Home > guitar > Tommy Flint (1934-2017), guitarist extraordinaire – RIP

Tommy Flint (1934-2017), guitarist extraordinaire – RIP

February 8, 2017 Leave a comment Go to comments

tommy-flintJust received news that Tommy Flint, 82,  has passed away in Nashville TN. As a high tribute to his gentle and humble ways, Tommy could well be one of the best known guitarists that no one ever heard of. He performed with all the top notch players, wrote dozens of guitar instructional books and I was fortunate enough to have had Tommy as my first guitar teacher from 1967-68 when I was in junior high school. He taught out of Broadripple Music Store in Indianapolis IN. Tommy took me through three Mel Bay books over the ~2yrs I took lessons from him. He also helped my parents choose a Gibson Melody Maker that was given to me as a Christmas present. Tommy was a phenomenal teacher helping me establish a good foundation in reading music and general guitar technique. He also taught me to play great tunes like Pipeline, Wipeout and Walk Don’t Run. Unfortunately at the time, I had no idea who Tommy was. Nor did I  understand just how great of a player he was. Once in a while, though, after tuning up my guitar prior to a lesson, he’d “let loose” with some little riff. Wide eyed, I’d watch and ask him to teach me that. He’s smile and as much say something to the effect that I wasn’t quite ready for that but that if I kept practicing, I’d get there soon enough.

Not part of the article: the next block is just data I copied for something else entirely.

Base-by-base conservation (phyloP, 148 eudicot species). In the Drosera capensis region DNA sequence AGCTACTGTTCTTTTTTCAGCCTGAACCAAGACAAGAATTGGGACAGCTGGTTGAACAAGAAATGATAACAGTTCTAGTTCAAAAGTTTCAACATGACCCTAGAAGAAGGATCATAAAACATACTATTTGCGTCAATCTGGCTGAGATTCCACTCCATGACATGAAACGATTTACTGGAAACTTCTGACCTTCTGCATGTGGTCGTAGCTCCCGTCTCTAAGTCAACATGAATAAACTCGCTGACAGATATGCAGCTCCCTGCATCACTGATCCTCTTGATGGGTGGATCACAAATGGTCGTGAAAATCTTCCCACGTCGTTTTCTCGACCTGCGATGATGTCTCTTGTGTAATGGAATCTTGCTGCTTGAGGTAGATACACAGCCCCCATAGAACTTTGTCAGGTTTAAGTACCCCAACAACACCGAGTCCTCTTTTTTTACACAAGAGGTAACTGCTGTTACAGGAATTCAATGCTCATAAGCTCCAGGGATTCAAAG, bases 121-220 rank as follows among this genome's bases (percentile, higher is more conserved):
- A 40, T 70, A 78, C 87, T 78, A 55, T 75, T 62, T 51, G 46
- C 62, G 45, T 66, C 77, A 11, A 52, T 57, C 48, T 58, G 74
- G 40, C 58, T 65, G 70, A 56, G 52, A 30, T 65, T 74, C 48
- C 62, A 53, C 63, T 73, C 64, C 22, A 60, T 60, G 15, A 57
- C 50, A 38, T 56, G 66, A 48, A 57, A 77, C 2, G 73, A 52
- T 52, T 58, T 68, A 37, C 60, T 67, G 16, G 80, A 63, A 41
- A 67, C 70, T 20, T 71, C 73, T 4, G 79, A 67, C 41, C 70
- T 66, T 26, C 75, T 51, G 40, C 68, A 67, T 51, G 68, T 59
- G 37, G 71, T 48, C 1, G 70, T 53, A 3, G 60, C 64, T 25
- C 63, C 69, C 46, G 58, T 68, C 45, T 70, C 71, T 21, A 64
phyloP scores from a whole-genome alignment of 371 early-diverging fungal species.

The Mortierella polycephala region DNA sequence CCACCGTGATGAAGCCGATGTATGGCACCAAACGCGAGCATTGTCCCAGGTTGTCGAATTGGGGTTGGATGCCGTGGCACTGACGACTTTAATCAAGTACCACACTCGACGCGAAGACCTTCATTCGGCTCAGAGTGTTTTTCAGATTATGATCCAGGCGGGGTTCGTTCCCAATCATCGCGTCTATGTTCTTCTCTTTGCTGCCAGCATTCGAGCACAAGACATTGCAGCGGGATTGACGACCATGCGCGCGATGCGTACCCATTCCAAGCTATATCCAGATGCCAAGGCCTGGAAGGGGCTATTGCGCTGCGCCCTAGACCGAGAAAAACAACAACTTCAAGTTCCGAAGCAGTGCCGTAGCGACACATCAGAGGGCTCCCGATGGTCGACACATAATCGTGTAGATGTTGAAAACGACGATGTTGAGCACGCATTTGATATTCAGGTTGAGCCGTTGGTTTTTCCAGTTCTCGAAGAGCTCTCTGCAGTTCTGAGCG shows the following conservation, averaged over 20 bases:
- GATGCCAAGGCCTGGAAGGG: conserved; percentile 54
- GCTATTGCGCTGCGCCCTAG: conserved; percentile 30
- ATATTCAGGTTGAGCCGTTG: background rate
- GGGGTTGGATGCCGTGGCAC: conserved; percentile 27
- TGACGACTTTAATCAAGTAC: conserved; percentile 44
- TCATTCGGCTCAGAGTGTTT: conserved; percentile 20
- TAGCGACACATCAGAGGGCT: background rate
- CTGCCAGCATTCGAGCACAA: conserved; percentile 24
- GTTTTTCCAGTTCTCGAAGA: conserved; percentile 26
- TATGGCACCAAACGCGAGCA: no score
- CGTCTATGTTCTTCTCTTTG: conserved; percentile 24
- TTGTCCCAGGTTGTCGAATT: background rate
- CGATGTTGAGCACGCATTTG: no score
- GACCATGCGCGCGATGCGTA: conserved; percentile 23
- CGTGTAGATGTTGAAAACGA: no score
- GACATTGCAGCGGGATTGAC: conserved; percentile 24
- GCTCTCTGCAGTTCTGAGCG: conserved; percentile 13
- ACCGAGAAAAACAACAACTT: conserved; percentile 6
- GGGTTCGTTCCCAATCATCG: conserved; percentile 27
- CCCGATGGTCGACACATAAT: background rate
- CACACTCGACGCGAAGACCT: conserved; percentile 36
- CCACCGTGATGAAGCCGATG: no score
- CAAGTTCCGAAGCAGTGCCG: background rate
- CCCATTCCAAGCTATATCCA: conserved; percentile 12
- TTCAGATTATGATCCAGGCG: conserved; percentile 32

I saw a published book of his around 1990 at a music store in Minneapolis. Fond memories rushed back. I bought the book and shortly thereafter sent a letter to the publisher along with a recently completed demo tape. Within a month Tommy graciously responded with a hand-written letter (that I still have). He was delighted that I still played and complimented me on my playing. It was 1999 at the Chet Atkins Appreciation Convention in Nashville TN when I got a chance to meet up with Tommy. I don’t think he remembered me as a fledgling student. However, he did remember the letter  and the tape I’d sent. Gracious as ever, we talked for quite a while. It was only then that I truly appreciated how blessed I was to have had him for a teacher. Rest in peace, my friend. You have inspired legions of people with your musical talents and passion for all things guitar. Truly, it’s a sad day in the world of guitar thumb-pickers.


  1. John Mandeville
    February 15, 2017 at 4:06 pm

    Thank you, Bob, for a fine tribute to a wonderful guitarist. Knowing that you were a student of his and that he was born in Muhlenburg County, Kentucky, I’ll think of you both whenever I hear or sing John Prine”s “Paradise” (about Muhlenburg County).

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